Choose to Reuse
Veggies

Feature - Q&A

Are reusable produce containers something new?

No! RPCs have been used to ship fresh produce from farms to grocery stores worldwide for nearly 30 years. In fact, in Europe, approximately 75% of grocery retailers receive fresh produce in RPCs (it's about half that amount in the US). This is because environmental sustainability has been a major concern in Europe for a long time already.

I'm used to seeing cardboard boxes used in grocery stores - aren't they recycled?

Keep in mind that while recycling is good, reusing is better (according to the EPA). This is because it still takes additional resources to recycle boxes and remake them into new boxes. Most grocers are very good about recycling what they can, yes. But many of the boxes used to ship produce are coated in wax and other materials that make them unsuitable for recycling, so they must be landfilled.

Do I have to worry about food being safe in RPCs? We hear a lot about food safety these days!

RPC companies have to follow all the same laws as other food contact packaging, and many go even further with extremely rigorous inspection and cleaning processes. RPCs are sanitized on every return trip - they're inspected, scraped and pressure washed with hot water (by the way, the water used for this is filtered and reused also, to minimize water consumption). Once completely sanitized, RPCs are stacked and wrapped in protective plastic for shipment back to growers for reuse.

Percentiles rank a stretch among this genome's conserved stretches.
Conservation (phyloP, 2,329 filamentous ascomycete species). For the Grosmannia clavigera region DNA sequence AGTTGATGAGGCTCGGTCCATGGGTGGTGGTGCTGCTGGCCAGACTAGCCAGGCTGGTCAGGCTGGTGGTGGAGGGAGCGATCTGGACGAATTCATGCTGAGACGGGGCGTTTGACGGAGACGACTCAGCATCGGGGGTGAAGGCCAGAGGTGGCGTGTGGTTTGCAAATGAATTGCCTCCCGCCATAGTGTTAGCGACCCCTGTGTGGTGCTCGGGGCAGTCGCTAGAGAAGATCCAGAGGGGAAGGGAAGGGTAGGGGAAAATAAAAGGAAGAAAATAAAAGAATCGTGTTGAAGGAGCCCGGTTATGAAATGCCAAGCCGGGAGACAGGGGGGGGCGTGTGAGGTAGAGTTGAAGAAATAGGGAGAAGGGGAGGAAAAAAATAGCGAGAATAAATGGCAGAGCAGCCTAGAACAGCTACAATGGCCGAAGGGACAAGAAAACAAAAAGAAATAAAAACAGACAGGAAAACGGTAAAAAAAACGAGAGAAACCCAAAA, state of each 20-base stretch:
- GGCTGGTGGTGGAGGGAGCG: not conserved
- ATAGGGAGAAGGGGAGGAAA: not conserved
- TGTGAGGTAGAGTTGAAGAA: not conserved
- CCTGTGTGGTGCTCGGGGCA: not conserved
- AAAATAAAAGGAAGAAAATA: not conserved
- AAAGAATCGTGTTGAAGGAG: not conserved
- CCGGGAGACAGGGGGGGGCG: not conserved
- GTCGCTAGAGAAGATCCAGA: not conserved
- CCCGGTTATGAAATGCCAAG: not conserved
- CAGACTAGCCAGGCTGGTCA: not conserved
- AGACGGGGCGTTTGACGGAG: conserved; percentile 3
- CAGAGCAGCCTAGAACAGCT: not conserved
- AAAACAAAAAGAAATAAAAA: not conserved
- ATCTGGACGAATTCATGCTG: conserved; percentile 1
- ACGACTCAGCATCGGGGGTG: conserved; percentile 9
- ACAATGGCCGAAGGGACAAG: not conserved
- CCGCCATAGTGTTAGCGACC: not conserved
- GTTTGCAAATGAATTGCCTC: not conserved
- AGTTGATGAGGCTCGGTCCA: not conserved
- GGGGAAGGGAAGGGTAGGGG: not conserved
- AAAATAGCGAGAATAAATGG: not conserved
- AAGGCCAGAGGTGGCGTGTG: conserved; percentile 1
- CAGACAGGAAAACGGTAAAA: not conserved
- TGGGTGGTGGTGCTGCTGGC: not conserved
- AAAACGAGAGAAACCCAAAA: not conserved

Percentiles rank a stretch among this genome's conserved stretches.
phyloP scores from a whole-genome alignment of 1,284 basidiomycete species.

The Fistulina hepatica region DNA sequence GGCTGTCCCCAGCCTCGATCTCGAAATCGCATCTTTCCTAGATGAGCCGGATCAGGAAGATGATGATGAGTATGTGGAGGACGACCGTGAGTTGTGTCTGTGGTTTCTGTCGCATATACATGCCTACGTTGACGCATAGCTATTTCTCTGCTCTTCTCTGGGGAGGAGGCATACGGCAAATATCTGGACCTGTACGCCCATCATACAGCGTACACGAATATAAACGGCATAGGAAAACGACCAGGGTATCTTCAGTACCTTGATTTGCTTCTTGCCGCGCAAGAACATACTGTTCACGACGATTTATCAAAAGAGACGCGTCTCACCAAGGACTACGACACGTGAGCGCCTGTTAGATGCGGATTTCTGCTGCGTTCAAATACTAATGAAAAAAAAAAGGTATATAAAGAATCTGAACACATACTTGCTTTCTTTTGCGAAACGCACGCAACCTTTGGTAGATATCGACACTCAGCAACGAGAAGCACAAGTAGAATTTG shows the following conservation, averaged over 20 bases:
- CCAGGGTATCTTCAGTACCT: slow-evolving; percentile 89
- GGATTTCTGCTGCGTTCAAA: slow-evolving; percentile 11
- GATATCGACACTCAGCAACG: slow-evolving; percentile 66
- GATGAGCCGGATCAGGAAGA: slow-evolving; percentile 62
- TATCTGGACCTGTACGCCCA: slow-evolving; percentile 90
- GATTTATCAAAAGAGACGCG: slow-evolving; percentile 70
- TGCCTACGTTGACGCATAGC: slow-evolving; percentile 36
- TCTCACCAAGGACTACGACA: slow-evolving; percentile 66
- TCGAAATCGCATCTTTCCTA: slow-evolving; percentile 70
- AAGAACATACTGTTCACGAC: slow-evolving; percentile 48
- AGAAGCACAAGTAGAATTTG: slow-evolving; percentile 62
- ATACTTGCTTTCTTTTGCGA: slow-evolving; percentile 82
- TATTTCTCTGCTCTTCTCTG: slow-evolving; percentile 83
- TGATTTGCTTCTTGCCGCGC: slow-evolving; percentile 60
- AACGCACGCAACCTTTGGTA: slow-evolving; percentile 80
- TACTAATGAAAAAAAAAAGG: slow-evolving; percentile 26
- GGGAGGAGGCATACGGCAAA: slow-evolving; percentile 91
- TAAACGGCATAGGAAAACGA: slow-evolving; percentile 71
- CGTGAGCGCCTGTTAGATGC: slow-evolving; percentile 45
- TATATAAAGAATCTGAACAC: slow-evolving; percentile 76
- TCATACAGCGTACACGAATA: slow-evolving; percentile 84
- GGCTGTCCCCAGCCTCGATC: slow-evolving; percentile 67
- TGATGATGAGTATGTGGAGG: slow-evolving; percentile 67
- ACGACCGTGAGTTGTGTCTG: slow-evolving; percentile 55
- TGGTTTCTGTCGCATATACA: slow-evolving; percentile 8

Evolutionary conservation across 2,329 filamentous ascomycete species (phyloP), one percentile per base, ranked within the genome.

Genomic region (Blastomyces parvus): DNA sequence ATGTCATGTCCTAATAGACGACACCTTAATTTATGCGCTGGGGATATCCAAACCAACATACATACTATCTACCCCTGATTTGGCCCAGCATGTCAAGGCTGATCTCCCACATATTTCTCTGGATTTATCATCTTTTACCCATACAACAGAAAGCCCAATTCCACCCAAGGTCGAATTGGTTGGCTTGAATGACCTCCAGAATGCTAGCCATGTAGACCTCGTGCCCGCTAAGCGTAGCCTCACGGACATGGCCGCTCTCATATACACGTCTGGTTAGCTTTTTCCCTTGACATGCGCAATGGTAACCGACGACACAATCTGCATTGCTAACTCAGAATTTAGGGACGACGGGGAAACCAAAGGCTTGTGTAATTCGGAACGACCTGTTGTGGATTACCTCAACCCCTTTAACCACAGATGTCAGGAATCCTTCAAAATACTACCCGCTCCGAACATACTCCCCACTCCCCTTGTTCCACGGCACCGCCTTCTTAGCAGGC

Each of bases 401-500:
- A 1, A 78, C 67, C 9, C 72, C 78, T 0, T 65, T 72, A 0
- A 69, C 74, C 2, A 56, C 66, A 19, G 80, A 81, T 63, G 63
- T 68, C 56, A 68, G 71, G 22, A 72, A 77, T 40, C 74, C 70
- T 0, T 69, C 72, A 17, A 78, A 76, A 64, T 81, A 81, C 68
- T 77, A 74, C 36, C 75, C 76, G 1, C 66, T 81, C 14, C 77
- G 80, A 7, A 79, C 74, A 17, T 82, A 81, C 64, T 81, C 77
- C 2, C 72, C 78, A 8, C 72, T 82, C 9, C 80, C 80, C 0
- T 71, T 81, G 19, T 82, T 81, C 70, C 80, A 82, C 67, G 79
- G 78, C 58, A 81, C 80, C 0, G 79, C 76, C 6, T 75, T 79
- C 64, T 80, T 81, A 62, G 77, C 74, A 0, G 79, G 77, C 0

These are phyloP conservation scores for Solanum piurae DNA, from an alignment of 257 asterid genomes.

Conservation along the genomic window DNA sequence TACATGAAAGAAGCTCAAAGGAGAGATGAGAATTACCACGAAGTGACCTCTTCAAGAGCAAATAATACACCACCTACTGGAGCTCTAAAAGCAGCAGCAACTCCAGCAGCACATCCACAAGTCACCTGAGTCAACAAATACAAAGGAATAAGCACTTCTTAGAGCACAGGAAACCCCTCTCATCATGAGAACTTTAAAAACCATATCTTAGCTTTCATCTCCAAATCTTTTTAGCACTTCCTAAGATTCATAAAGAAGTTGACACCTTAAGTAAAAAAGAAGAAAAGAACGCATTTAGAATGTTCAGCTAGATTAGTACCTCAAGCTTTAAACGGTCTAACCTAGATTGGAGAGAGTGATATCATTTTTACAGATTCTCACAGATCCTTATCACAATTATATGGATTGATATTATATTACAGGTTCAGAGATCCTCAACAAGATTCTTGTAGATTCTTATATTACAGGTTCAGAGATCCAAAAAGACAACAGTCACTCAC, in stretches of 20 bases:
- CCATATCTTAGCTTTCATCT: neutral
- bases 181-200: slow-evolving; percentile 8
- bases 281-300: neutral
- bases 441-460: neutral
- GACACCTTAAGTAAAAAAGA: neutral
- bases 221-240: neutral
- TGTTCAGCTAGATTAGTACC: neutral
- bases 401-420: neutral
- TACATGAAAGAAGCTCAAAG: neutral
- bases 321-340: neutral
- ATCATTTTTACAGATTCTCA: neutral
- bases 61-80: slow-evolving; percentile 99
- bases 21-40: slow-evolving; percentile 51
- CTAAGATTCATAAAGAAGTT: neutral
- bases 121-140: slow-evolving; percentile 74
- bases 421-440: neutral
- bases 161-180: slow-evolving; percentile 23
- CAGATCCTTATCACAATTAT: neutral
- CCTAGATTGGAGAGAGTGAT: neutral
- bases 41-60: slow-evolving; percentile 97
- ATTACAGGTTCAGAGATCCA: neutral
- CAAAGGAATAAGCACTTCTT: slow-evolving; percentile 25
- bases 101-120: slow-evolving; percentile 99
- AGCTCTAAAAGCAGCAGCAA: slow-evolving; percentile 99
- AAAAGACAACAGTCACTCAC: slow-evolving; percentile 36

How do I find out what grocers are using RPCs? I'd like to support them!

Here are some grocers using RPCs in North America and throughout the world:


Are RPCs used for other food items or just produce?

RPCs are a great fit for just about any fresh product because they help keep delicate items fresh and protected throughout shipping. Models have been developed for meat, bread, deli items, eggs ... the sky is the limit!

Are all RPCs black, or are there different colors?

All of the RPCs you see in the US for fresh produce are black. In Europe, they are green. The difference has to do with consumer preferences in these markets.

If I want to ask my grocer about RPCs, who should I speak to?

Perhaps you already have a friend in the produce department that you could ask. If not, you could ask either the Produce Manager or Store Manager if they are using RPCs.

It seems as though produce would be better protected if it were touched the least before it gets to the grocery store shelf. Why wouldn't stores just use the RPCs for displaying produce?

Some stores do use what is called a "One Touch" method -- in other words, the produce goes into the RPCs at the field, cooled as needed and then transported to the stores for display. Using this method, fresh produce never leaves the protection of the RPC! Other grocers choose to remove produce from RPCs to display in their own way. One Touch is preferred of course, but either way the produce is better protected overall.

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